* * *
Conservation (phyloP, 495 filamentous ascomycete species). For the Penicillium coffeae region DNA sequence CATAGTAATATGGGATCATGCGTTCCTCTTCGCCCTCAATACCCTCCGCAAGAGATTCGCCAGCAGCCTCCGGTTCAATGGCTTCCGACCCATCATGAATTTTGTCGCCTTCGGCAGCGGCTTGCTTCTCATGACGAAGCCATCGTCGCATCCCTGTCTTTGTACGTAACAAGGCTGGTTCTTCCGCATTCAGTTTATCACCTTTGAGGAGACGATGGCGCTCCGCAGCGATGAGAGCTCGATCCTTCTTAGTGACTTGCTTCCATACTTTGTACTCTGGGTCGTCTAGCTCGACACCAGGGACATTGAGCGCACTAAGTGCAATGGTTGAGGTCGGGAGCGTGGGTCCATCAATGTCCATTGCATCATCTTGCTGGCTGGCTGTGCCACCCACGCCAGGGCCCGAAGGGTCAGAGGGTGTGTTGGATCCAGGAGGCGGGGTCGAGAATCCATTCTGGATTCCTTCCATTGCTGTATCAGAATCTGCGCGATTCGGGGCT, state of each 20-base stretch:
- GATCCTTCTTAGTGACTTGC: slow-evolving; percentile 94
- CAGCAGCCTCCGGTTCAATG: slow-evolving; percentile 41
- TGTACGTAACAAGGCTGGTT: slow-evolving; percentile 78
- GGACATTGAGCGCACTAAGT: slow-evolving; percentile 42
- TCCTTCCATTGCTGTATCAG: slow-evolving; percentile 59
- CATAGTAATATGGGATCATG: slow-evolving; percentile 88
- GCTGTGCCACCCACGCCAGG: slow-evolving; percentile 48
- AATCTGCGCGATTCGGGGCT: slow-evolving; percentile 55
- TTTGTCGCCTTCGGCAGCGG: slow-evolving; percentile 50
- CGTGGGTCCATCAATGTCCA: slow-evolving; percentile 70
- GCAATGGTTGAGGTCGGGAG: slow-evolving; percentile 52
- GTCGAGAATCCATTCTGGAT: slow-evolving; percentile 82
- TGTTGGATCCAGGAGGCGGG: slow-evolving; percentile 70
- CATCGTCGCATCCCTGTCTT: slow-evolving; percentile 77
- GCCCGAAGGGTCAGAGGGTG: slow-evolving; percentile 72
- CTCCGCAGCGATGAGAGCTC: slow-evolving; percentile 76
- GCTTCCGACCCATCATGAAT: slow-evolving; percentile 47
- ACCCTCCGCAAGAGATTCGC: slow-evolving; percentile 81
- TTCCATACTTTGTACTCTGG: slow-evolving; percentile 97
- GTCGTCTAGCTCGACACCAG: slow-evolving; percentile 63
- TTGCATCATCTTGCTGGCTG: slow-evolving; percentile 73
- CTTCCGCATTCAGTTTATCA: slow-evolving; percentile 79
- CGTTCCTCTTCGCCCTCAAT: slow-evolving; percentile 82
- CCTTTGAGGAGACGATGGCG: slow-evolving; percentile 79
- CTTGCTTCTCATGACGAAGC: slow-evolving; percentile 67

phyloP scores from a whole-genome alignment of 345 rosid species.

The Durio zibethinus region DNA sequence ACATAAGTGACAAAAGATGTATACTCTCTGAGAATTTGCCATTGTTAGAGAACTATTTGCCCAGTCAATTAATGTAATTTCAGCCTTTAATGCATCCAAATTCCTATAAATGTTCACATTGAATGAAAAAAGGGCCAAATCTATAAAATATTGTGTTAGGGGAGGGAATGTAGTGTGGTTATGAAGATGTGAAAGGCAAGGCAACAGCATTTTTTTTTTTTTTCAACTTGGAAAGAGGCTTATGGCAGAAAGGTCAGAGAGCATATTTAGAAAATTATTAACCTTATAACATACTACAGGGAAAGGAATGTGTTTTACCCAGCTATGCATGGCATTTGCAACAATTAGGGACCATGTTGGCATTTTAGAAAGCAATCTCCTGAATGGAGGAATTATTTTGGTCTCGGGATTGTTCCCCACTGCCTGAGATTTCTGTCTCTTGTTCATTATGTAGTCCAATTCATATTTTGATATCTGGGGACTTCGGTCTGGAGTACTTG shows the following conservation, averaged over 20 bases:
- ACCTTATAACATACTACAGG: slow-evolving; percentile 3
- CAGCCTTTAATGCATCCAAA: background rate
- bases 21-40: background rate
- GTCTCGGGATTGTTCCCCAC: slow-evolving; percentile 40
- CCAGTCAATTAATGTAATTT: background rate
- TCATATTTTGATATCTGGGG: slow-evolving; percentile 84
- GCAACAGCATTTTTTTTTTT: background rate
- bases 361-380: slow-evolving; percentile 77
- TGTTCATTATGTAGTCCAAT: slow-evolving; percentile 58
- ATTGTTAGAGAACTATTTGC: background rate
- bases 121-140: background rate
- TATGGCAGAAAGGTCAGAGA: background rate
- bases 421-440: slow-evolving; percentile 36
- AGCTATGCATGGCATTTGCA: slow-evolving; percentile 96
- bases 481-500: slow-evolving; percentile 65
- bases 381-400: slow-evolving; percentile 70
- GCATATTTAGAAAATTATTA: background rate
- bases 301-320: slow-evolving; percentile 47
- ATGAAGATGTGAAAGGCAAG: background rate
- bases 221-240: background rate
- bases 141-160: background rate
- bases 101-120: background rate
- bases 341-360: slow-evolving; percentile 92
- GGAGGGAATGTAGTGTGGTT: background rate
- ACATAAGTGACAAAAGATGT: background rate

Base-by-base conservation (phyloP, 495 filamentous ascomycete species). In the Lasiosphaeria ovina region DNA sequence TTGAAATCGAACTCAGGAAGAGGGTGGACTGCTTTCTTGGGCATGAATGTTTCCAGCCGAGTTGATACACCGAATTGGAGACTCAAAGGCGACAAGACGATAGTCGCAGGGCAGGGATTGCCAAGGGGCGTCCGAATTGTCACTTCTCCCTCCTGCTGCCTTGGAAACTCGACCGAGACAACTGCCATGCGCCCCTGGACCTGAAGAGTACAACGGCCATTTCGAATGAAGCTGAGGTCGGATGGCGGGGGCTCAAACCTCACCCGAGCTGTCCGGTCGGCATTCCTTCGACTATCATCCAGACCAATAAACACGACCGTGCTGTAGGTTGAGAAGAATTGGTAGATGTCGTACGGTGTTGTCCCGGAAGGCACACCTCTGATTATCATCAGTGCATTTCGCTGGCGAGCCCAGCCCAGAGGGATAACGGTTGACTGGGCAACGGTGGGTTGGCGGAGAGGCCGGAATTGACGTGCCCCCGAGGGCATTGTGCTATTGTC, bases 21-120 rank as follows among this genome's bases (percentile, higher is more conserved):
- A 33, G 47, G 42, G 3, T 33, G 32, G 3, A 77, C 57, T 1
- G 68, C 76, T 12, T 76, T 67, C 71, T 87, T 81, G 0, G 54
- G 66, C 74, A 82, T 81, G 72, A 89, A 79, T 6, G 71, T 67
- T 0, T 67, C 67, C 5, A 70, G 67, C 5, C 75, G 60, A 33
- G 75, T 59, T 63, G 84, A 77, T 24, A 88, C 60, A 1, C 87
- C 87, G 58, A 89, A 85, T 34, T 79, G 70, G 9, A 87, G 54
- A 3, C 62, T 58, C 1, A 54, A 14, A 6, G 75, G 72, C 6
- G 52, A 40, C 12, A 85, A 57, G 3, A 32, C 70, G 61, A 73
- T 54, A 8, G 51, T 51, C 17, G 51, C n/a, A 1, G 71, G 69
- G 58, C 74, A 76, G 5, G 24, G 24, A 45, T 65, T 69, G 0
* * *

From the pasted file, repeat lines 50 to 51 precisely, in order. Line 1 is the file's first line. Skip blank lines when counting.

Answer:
- bases 101-120: background rate
- bases 341-360: slow-evolving; percentile 92